Friday, February 21, 2014


Since the Madronians conquered the people of R'tan, the R'tan have suffered the loss of their culture, including freedom to worship and severance of their bonds, but for Tiadone, the worst choice was made at the moment of her birth. Because of the Madronian preference for firstborn sons, firstborn daughters are either left exposed in the desert or--rarely--declared male. A declared male must wear an amulet to suppress feminine qualities at all times, and is legally male in the eyes of  the world, save that one cannot marry.
As the first declared male in her village, Tiadone's coming of age is viewed with suspicion by many. If she succeeds, other families may choose to declare their firstborn daughters--but is the choice worth it?
There were several fresh, outstanding elements in this book. First of all, the story is set in a wilderness, rather than the standard fantasy forest or castle. It also presents a cultural clash in a way rare for young adult fantasy.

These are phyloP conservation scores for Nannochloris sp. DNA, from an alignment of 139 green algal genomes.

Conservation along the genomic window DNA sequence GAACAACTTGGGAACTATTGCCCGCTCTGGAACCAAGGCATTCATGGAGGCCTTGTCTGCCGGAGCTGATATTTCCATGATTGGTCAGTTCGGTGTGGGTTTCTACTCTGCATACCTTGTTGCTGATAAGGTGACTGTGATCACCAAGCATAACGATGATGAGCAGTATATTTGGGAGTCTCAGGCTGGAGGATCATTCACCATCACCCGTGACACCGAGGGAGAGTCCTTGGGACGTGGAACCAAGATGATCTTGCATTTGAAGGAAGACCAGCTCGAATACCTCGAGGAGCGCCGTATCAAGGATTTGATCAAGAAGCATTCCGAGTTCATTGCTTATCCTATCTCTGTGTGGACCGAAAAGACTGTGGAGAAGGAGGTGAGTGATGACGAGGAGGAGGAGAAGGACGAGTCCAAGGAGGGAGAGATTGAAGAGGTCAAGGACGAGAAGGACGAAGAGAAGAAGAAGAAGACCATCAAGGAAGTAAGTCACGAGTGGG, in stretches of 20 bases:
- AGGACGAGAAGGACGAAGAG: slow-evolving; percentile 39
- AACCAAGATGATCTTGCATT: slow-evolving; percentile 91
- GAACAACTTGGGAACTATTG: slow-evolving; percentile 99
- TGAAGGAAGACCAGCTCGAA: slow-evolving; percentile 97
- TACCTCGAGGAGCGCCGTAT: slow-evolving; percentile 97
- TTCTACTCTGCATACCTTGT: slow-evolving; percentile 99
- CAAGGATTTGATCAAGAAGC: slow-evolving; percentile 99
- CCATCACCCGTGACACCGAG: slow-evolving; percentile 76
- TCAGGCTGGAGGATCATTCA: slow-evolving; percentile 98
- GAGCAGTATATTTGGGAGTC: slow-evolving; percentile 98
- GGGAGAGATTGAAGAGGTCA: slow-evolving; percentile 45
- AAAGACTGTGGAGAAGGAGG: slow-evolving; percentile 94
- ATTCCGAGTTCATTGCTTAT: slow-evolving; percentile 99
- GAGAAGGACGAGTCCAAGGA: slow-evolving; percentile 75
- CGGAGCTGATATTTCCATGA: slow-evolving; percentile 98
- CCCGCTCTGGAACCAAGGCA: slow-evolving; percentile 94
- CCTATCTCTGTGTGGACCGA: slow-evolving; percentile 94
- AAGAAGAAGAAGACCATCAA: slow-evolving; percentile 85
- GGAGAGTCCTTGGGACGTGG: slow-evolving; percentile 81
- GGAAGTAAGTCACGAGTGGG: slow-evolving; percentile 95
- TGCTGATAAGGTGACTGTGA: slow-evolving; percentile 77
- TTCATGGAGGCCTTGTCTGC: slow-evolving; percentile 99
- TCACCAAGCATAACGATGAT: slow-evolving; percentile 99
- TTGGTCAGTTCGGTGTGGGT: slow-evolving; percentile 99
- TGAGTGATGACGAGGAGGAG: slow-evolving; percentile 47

But the element I found most intriguing was the publisher's willingness to promote a book with elements of transgenderism. Blink, a YA imprint of Zondervan,  seems to be willing to risk a controversial topic that could earn the foes on both sides of the aisle. Without giving away the end of the story, I will say that perhaps emotional complexity was sacrificed for moral clarity, but I'd still be willing to give the author the benefit of the doubt on any potential sequels.

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